Why Keira Knightley Should Win Best Supporting Actress For 'The Imitation Game' At The 2015 Oscars
While we fast approach the 87th Annual Academy Awards on February 22, there's of course a flurry of predictions about who should win and who will be inevitably snubbed. Even though I hate that Ava DuVernay was not nominated for Best Director for Selma, there's a sense of satisfied anger knowing that again, the Academy continues to show it's true colors and prove that the ceremony is largely political. This year, Patricia Arquette is the favorite to win Best Supporting Actress for her role in Boyhood, after winning both the Golden Globe and the SAG Award for playing Olivia. Should she take the win, it will be a well-deserved one. But I'd say there's a strong case for Keira Knightley taking the statue for her role as Joan Clarke in The Imitation Game.
Boyhood and The Imitation Game were two of best of the Best Picture nominations (third only to Selma, which I hope with all my heart will take the statue). Richard Linklater's 12-year long masterpiece is a beautiful piece of art in which Arquette plays a single mother, well, beautifully. She was composed and careful and emotional, and contributed to the film's vivid realism. But Knightley gave a strong performance as Joan Clarke in The Imitation Game, the one female cryptanalyst that assisted Alan Turing in cracking the Nazi Enigma Code during the second world war.
Knightley shines in Imitation Game as much as she shines in the number of other period pieces she's starred in; this is her second Oscar nomination, her first being in 2005 for her role as Elizabeth Bennet in Pride and Prejudice. As Joan, Knightley held her own as the sole woman qualified to join Turing's team; there's a scene where she shows up to Turing's initial crossword test where she's mistaken for a confused secretary. She is totally unphased. But her relationship with Turing (and her chemistry with Benedict Cumberbatch) is her strongest suit. She doesn't bat an eye when he reveals to her that he's a homosexual; in fact, she proposes that doesn't change anything, and what's most important between them is their compassion and understanding.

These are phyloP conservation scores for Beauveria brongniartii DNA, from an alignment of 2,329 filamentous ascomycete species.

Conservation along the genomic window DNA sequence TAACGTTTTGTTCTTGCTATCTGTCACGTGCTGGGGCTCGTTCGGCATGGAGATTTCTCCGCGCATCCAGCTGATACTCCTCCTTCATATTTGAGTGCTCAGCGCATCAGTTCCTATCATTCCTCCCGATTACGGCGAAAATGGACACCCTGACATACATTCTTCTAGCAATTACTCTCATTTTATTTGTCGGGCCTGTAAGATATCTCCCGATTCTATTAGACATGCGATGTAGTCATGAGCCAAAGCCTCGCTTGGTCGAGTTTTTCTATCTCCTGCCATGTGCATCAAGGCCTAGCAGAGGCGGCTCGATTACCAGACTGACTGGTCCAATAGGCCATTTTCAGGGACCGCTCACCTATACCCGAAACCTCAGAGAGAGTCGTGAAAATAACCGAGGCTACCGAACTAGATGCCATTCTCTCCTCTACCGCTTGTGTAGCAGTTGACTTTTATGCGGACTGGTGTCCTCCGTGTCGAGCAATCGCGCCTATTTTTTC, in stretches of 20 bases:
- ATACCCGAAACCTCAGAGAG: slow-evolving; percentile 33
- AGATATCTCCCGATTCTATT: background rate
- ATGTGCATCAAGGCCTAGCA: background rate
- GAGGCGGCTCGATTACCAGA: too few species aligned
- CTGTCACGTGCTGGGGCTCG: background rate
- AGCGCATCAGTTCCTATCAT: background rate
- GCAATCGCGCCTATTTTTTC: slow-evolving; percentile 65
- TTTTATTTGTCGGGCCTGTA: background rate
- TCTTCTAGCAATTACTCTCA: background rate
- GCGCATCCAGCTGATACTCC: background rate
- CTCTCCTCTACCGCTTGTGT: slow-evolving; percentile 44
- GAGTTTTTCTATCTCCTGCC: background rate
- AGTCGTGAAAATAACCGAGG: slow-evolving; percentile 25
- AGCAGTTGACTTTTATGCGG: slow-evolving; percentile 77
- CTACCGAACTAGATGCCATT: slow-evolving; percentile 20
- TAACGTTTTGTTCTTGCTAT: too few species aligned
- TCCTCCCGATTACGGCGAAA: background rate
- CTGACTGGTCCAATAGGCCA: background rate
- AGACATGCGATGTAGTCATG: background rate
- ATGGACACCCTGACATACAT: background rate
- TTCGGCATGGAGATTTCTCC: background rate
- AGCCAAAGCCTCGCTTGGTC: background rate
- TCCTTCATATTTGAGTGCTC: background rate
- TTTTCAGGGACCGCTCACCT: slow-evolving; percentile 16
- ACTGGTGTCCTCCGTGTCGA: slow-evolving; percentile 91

Judging Arquette and Knightley's performances against each other in a vacuum would be unfair; they're part of a greater whole, and the implications and reverberations of each film should play a part, too. While Boyhood was a stunning exploration of the human experience, The Imitation Game not only tells the story of an exceptional breakthrough in the war, but more importantly, calls attention to the horrific bigoted anti-gay laws that eventually were the cause of Turing's suicide — he was charged with gross indecency and chose chemical castration as his sentence instead of jail time.
Following the movie, Benedict Cumberbatch petitioned the British to pardon all those convicted under their former anti-gay laws; though Turing was officially pardoned in 2013, the rest of those who suffered consequences for their sexuality have not been. Unfortunately, the Duke and Duchess declined to get involved, saying it was a matter of the state. Keira Knightley knew that this film would go beyond the scope of just entertainment and chose the role to help tell a story to many who might not know it:
I had read an article about five years ago when there was a push to get a pardon for Alan Turing and I was shocked. I didn't know anything about him even though I like history. I didn't realise how important he was.
It's that awareness coupled with her amazing performance that should at least give her a leg up in the Best Supporting Actress category. As Joan Clarke she was genius, compassionate, bright, and headstrong in the face of discrimination in her field. That's Oscar worthy to me.
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